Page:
When SoulCycle wanted to improve application development and deployment, including improving services for customers across its 80-plus indoor cycling centers in the United States and Canada, the company turned to Mark Sost, a veteran developer and engineer who worked at several media companies, including Hearst.
Over the last two-plus years, Sost, who now holds the title of senior director of engineering at SoulCycle, has built-up the company’s engineering and DevOps teams, increasing the headcount from eight or nine developers to about 40 employees now.
The first major project was revamping a legacy, LAMP-based stack used to support applications to focus more on a modern platform that could take advantage of DevOps methodologies, as well as continuous integration and continuous delivery practices (CI/CD).
Sost and his team dubbed this new platform Podium. However, Podium is more than a development platform, Sost explained.
“Podium became the ethos and the methodology, as well as the architecture and application stack for re-platforming Soul’s technology stack in total,” Sost said in a telephone interview. “We moved from that monolithic to more of a service-oriented architecture. As such, we started to break out functionality on multiple applications.”
The re-engineering also meant investing in new infrastructure, as well as other cloud-based technologies. This includes a multi-cloud approach.
While most of the legacy applications have now been moved to Amazon Web Services, SoulCycle also uses Google Cloud Platform for Podium and all new developments. Sost also takes advantage of Kubernetes and Docker for container orchestrations, as well as investments in other managed services.
Other tools in the DevOps arsenal include Jenkins to run unit tests; DataDog and StackDriver for monitoring and analytics for workflows; combing Travis CI, Cloud Builder and GCR for CI; and technology from startup Harness, which provides CD-as-a-service. Sost called Harness the “last-mile” tool needed for application deployment.
“For Harness, that’s CD for us,” Sost said. “That’s continuous delivery to our various Podium environments. We’re leveraging it for delivery to all our Podium environments. Everywhere from UAC (user account control) during the code review cycle to QA after merge, to production, load test and everywhere in-between.”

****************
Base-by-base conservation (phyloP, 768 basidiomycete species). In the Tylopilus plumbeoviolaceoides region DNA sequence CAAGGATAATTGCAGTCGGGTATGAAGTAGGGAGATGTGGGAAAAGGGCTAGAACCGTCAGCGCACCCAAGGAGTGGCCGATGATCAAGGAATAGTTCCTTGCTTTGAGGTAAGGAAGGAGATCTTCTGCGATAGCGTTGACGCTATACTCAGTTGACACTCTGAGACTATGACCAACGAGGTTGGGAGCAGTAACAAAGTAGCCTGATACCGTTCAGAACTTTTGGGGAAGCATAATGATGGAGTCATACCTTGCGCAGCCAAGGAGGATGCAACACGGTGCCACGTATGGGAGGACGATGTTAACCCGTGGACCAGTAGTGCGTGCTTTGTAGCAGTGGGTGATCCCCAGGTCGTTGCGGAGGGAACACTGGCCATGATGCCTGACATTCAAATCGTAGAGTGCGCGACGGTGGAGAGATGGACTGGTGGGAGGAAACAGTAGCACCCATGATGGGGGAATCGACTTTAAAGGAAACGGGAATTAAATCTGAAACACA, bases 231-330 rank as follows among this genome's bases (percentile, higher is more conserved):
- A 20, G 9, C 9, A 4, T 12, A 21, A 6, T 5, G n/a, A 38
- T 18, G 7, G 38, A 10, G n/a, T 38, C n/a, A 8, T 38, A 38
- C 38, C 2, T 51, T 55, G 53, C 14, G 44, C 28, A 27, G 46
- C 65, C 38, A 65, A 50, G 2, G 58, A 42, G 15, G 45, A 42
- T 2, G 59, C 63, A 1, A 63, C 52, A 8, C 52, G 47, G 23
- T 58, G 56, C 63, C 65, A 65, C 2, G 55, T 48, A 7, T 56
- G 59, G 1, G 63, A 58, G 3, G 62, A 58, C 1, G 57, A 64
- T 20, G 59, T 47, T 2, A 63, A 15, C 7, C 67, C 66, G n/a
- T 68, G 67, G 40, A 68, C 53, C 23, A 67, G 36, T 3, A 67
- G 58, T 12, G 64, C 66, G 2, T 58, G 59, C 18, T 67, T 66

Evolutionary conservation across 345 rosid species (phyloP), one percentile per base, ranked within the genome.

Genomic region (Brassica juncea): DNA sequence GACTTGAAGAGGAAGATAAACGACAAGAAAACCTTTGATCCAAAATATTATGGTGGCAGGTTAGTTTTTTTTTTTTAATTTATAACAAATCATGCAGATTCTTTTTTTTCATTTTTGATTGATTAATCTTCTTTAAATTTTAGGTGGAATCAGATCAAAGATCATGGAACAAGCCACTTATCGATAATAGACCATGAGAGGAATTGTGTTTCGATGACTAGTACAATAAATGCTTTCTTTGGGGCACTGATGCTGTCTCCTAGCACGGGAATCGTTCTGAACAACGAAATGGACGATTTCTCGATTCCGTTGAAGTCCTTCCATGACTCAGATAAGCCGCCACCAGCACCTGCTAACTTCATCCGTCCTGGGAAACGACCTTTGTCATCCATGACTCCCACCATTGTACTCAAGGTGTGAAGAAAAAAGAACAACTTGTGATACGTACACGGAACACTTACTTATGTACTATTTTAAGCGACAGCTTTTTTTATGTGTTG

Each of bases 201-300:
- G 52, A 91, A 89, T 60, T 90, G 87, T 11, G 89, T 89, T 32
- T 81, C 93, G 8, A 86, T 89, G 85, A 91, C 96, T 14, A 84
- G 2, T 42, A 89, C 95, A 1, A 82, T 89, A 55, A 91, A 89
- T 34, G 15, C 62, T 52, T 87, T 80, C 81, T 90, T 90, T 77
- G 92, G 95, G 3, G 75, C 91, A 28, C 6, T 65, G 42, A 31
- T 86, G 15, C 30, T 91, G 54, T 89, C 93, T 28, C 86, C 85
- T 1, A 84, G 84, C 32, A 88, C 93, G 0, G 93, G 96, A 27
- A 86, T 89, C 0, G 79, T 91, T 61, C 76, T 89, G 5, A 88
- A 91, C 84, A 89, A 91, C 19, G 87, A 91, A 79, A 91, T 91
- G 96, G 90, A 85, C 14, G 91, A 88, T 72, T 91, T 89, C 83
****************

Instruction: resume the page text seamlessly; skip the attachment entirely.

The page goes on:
This revamped approach to application development now means that the SoulCycle engineering team has created approximately 30 different apps over the last 24 months, this includes internal apps used within the company environment, and ultimately to customers using the facilities and equipment.
Additionally, Podium helps create a more unified architecture to help ensure that the entire team—whether it’s DevOps, QA or the production team—can paint a 360-degree view of the problem that needs to be solved and what the implications are for the business once the solution is put into place.
This is what Sost and his team call “Podium principles.”
“When we say that we’re building things with Podium principles in mind, we’re talking about the fact that everything is version-controlled,” Sost said. “We have full test coverage. We have everything in terms of Kubernetes manifests to infrastructure automation written down and version control checks it as part of source code. That applications are conforming to more of that 12-factor methodology and that we’re really focused really heavily on developer empowerment.
“I think for us, that really is a shift that Podium has introduced; a move from writing the code as an application developer and then throwing it over a wall to an operations person—a QA person—to test it and deliver it somewhere,” Sost added. “Instead, we provide a developer the tools and the patterns of principles to go about controlling more of their application development life cycle all the way through to delivery.”
The results have helped improve the overall SoulCycle experience for customers, which includes:
- Reducing deployment time by approximately 80 percent.
- Instead of one hour, deployments now take one developer 10 to 15 minutes.
- QA verification has been reduced by approximately 80 percent.
- It now takes three QA engineers one hour to verify, compared to three to six hours previously.
At the same time, Sost believes that the Podium approach gives developers more control over their projects and lets them focus on writing good code that creates apps people want to use.
“It’s more, ‘Now, I know what’s involved with getting my application to people,’” Sost said. “Because at the end of the day, engineers are just concerned with writing things that people want to use. … This is how we’re going to give you more control of the code and applications that you’re writing, so that you can see meaningful results quicker, without having to wait for someone.”
What’s next for Sost and his team at SoulCycle? The answer: Machine learning and a bit of automation to the DevOps process.
Here, SoulCycle is using Harness tools to log more data and infrastructure monitoring into the platform, which allows the algorithm to learn more about the various development projects. This can make the code better and eliminate errors that come with constant development and deployment.
“We’re letting it get smarter over time around how it can detect anomalies and understand whether our code was successful because there are going to be times where things slip through unit testing or slip through integration tests and there are even going to be times where they slip through load tests, where things like 99 percent are just not going to cut it,” Sost said.